2.9 Measurements of oxygen consumption rate

The oxygen consumption rate (OCR) of osteoblast suspensions of known cell density was measured polarographically using Clark oxygen electrodes (Rank Brothers, Bottisham, UK), similar to a previous publication [37]. Cells were incubated with Pb (55 μM) or Cd (30 μM) for 24 hours. Cells were harvested by trypsinization, centrifuged and re-suspended in Hank’s solution and counted using a haemocytometer. The OCR was then assessed under basal conditions for 10 minutes before 2 μl of 6 mM azide was added to each chamber. The OCR was measured as the change in PO2 level over a 300-sec period with the azide slope measured 60 seconds after its addition. The majority of PO2 changes were linear under these conditions.

2.10 Measurements of reactive oxygen species

The relative levels of ROS generated in response to treatment with Pb or Cd were calculated based upon a 2,7-dichlorodihydrofluorescein diacetate (DCFDA) assay as described in a previous publication [38]. Osteoblast incubation with Antimycin A (10 mM for 30 min) was used as a positive control, with non-stained cells used for negative control values.

2.11 Measurements of catalase activity

Catalase (CAT) activity was assayed colorimetrically at 620 nm and expressed as μmoles H2O2 consumed/min/mg of protein using the method described by Singh et al. [39]. Assays were performed 24 hrs post-exposure to HMs. The reaction mixture (1.5 mL) contained 1.0 mL of 0.01M pH 7 phosphate buffer, 0.1 mL of tissue homogenate and 0.4 mL of 2M H2O2. The reaction was stopped by the addition of 2 mL of dichromate-acetic acid reagent.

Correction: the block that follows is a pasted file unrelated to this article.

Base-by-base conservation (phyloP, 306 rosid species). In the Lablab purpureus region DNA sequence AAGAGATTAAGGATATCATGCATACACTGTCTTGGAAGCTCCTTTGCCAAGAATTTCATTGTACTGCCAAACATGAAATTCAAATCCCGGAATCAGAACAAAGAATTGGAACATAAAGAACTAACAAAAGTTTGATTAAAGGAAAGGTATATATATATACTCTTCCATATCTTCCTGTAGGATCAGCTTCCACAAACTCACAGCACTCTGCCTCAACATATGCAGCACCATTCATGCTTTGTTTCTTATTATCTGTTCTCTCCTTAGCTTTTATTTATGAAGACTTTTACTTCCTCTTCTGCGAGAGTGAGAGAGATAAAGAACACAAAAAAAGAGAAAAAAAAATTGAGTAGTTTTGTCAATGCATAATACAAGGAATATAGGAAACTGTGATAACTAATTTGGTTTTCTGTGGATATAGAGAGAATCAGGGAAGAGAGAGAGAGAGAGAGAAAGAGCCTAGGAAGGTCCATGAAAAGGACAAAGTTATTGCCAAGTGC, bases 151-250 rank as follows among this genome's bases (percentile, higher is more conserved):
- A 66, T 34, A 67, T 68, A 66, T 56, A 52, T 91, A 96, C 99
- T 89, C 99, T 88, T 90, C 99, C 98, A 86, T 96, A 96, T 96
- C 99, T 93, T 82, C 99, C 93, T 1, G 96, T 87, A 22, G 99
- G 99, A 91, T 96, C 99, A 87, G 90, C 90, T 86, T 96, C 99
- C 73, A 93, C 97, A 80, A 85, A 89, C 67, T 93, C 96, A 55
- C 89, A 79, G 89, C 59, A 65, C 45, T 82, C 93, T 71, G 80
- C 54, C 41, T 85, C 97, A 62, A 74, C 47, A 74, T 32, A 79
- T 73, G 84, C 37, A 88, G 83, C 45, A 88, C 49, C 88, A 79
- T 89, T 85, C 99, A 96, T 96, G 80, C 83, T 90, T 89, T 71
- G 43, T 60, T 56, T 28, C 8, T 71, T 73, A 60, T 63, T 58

2.12 Measurements of superoxide dismutase activity

Superoxide dismutase (SOD) activity measurements were based on SOD-mediated inhibition of the reduction of nitroblue tetrazolium to blue formazan by superoxide anions as described by Beauchamp and Fridovich [40]. Units of SOD activity were expressed in terms of mg of total protein.

2.13 Measurements of reduced glutathione

Reduced glutathione (GSH) was determined based upon the original method of Ellman as described by Ullah et al. [41]. Absorbance values were measured spectrophotometrically at 412 nm using a plate reader ‘TopCount’ (Perkin Elmer, Ueberlingen, Germany). The activity of GSH was expressed as nM reduced GSH/g tissue.

2.14 Measurements of lipid peroxidation

Thiobarbituric acid reactive substances (TBARS) were quantified as markers of lipid peroxidation [42]. Osteoblasts were treated with Pb (55 μM) or Cd (30 μM) (IC50 concentrations according to the MTT assay), and also at 10 μM for 24 hrs. Media was removed, cells were harvested, and then a TBARS assay performed according to Alam et al. [43].

2.15 Measurements of Nrf2 activation

Activation of Nrf2 was studied using a Nrf2 Transcription Factor Assay Kit (Abcam, Cambridge, UK). Osteoblasts were seeded in 75 cm2 flasks and grown to 90% confluence, before treatment with Pb (55 μM) or Cd (30 μM) for 24 hours. Nuclear extracts were prepared according to the assay kit protocol, protein concentrations determined using a Bradford assay, and then samples stored at -80 °C until required for assay. Assays for Nrf2 activation followed the manufacturer’s guidelines. Briefly, 40μl of binding buffer was added to each well of a 96 well assay plate, and then 15 μg of nuclear extract added in 10μl of lysis buffer. The plate was sealed and incubated at room temperature on a rocking platform for 1 hour, and then each well washed three times with wash buffer before addition of anti-Nrf2 primary antibody (100μl/well) and the plate then incubated for 60 minutes. Wells were washed before secondary antibody applied at room temperature for 1 hour. Finally, the developing solution was added (100μl/well) and plate incubated in the dark for 10 minutes before the addition of stopping solution. Well absorbance was read at OD 450nm (Perkin Elmer, Ueberlingen, Germany), with blank readings subtracted from final absorbance values. All assay points were performed in triplicate.

2.16 Effect of HMs on procollagen secretion